The observed differences in trajectory shapes can be explained by the geometries presented to subjects during the task (cursor or linkage), suggesting that the information was used in the development of subjects' control policies. Rectilinear endpoint movements are consistent with the isotropy of space surrounding a circular point-like cursor moving on a Euclidean plane. As pointed out by Flanagan and Rao (1995), straight movements in joint angle space do not generally correspond to straight lines over the monitor. However, while the concept of a “straight line in joint space” appears occasionally in the motor control literature, it is mathematically ambiguous. This concept is based on drawing a Cartesian plane with the two axes representing the two joint angles. Angles, however, do not map to straight lines but to circles, since angles differing by 2π are congruent. Therefore, while it is possible to place pairs of real numbers over pairs of Cartesian axes, this is not always geometrically meaningful. And it is not meaningful, in particular, for the two joint angles of a double pendulum, which are better represented over the topology of a torus (Fig. 4). This work demonstrates that the nervous system, trough practice, is capable to capture this geometrical structure based on the information contained in the visual feedback.

Three additional observations point to MV and CV subjects using different control strategies. (1) Higher performance error among CV subjects between epochs 10 and 11, when linkage feedback was suppressed, indicates CV subjects incorporated that information into their movement strategy. This did not have to be the case because feedback of the simulated linkage is supplementary in the sense that only feedback of the endpoint is strictly required to complete the explicit task goals. (2) CV subjects showed greater finger variability, suggesting a difference in their representation of the map. We ruled out this additional variability as a symptom of incomplete learning because all performance metrics between groups were equivalent (Figs. 2, 10). (3) In Experiment II, a target set was chosen that emphasized the trajectory differences we would expect to see between straight paths in screen space and straight paths in joint angle space if subjects were incorporating the vision of geometry into their movement strategies. The results confirmed that CV subjects in Experiment II executed more straight trajectories over the torus than those from Experiment I, and the between-subject variability for the CV group dropped markedly.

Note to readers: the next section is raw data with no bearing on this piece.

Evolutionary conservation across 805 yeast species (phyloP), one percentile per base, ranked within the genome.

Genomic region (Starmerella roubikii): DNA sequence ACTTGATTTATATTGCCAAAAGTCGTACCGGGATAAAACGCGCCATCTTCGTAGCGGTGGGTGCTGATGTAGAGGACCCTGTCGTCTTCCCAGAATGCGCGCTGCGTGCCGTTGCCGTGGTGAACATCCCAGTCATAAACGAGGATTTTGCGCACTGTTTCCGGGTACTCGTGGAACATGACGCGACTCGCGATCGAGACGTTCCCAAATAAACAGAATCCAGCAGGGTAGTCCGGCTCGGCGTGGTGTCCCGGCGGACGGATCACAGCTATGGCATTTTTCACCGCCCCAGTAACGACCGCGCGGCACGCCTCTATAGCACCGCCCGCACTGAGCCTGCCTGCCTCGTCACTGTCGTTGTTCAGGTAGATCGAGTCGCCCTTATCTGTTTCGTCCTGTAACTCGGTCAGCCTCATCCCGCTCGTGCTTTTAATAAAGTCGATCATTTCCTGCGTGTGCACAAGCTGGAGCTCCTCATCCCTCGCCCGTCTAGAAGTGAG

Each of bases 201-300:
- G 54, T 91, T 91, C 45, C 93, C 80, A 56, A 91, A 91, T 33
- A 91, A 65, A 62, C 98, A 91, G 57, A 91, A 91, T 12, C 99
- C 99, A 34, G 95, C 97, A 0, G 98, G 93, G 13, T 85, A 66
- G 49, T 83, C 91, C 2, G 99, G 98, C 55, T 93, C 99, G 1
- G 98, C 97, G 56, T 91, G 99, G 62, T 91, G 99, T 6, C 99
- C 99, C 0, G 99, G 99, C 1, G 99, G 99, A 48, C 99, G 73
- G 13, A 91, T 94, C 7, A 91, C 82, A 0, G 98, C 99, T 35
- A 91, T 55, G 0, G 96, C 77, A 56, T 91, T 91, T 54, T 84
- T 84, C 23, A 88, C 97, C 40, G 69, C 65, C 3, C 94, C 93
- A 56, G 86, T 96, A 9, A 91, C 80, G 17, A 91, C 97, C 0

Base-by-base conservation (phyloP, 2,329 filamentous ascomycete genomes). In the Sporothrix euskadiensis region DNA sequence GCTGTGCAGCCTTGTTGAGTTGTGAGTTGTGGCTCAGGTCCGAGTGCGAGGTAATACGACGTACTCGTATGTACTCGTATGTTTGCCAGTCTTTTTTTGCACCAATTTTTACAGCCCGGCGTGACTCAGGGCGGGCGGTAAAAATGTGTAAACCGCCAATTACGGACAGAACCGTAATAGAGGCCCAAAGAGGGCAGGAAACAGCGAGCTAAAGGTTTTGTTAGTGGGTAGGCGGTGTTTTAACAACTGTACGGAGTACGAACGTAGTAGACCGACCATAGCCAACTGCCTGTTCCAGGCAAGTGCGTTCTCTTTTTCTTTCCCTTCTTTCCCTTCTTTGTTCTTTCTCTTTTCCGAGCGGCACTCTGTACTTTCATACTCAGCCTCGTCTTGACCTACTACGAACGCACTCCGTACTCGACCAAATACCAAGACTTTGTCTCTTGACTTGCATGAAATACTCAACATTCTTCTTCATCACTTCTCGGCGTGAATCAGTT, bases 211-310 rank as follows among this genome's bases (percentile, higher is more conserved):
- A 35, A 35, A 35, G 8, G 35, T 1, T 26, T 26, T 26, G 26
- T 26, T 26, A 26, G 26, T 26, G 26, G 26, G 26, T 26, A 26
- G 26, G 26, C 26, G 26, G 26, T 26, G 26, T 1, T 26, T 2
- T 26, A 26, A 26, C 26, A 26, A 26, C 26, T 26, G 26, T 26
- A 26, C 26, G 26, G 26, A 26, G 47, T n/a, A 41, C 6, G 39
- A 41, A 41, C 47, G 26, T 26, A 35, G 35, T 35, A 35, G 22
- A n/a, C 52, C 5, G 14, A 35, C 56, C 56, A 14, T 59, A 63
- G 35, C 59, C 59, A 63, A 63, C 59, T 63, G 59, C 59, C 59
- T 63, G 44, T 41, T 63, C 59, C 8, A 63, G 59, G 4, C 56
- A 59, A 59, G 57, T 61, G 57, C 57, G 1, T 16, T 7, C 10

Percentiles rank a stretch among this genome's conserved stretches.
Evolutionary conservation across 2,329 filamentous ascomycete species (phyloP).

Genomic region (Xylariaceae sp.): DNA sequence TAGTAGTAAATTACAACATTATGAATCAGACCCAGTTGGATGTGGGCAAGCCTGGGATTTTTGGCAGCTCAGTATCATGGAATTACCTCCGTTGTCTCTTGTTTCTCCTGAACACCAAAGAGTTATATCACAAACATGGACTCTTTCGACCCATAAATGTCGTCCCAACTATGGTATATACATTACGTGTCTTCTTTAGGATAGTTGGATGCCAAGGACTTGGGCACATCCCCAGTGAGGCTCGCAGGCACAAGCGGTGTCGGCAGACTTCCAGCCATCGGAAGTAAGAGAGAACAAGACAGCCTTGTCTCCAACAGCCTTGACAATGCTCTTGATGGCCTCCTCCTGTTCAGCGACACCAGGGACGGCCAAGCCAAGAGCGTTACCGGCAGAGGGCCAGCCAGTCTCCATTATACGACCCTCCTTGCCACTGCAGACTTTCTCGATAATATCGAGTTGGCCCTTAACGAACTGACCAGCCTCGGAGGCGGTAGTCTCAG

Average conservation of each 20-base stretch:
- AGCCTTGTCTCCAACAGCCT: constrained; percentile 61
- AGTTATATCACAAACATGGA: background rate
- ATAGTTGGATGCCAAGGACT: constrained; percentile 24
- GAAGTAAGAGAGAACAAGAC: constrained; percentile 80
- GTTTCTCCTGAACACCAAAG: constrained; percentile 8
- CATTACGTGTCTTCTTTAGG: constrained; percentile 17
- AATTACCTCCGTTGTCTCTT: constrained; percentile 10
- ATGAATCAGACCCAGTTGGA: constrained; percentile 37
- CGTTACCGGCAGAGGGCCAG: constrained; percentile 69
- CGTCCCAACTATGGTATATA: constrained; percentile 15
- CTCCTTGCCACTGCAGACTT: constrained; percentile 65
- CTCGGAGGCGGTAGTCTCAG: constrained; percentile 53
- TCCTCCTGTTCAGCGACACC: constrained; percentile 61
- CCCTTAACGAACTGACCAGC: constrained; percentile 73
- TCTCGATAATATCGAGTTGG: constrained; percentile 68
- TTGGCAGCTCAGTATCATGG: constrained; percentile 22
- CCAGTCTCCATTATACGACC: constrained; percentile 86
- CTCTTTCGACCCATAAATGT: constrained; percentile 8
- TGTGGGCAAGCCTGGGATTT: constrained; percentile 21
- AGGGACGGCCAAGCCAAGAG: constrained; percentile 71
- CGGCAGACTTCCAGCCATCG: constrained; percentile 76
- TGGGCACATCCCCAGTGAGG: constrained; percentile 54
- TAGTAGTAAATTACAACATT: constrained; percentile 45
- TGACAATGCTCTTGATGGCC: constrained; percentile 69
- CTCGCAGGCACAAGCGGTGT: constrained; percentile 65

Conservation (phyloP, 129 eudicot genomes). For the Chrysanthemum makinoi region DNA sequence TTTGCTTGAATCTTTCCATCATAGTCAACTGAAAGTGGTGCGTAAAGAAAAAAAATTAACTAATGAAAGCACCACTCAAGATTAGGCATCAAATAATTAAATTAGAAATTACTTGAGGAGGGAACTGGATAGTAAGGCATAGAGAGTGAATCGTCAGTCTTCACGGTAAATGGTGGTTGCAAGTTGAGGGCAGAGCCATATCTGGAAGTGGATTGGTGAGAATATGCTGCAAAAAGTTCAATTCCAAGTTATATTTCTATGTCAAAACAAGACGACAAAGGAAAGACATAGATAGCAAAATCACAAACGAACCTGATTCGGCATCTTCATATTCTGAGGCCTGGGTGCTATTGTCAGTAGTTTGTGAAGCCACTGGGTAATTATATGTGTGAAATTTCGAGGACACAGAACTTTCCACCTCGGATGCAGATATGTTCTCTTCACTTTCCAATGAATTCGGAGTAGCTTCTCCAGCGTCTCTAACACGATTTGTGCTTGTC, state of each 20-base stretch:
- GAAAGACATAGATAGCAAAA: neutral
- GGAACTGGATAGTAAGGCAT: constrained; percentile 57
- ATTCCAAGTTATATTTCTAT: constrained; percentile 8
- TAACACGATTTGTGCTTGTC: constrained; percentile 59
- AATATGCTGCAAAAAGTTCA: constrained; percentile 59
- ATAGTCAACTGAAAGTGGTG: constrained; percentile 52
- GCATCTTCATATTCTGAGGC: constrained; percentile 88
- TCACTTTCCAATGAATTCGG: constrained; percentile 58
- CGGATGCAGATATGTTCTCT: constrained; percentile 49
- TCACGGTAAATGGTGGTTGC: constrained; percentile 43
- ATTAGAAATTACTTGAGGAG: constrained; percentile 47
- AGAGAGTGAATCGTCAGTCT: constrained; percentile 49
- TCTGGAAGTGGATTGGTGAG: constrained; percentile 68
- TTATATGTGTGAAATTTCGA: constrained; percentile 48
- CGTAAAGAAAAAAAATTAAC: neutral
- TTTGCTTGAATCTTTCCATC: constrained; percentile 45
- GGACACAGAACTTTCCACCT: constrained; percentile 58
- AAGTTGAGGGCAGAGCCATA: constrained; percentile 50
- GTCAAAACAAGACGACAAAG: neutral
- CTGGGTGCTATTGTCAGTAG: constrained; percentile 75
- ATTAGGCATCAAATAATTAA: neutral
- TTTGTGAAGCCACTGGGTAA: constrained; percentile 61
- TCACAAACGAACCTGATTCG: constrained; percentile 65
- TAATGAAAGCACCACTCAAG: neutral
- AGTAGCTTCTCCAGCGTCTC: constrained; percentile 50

The effects of visually perceived geometry on trajectory formation persisted across all three variants of the experiment. This result appears inconsistent with the hypothesis that coordinated movements with multiple degrees of freedom tend always to occur in straight lines of the controlled endpoint (Morasso, 1981; Flash and Hogan, 1985; Flanagan and Rao, 1995) and suggests that the outcome of past experiments may have been influenced by the particular form of visual feedback offered to the subjects. Namely, when presented with a point on a Euclidean plane, subjects move it in straight paths, but when presented with feedback of more complex kinematics, subjects favor geodesic paths over its configuration space.

How can we reconcile our results with the observation that trajectories are straight during normal reaching movements of the hand? First, one needs to stress that hand trajectories are, in fact, not always straight. Furthermore, experiments that reported curved trajectories during hand movements typically studied large reaches without a fixed robot (Atkeson and Hollerbach, 1985; Boessenkool et al., 1998). The overwhelming majority of reaching studies reporting straight reaches examined movement in the proximal transverse plane toward and away from the shoulder. In that workspace, regardless of feedback, straight paths in joint angle space correspond to straight lines of the hand (Fig. 4*C*), thereby masking differences between control strategies. Finally, even when subjects are allowed vision of their arm during reaching, the arm occupies only a small portion of their visual field, and it has been shown that gaze leads the hand during reaching (Johansson et al., 2001), further reducing attention to the arm. In contrast, in our study, the small size of the monitor allowed subjects with complete vision to maintain their attention focused on the entire moving mechanism.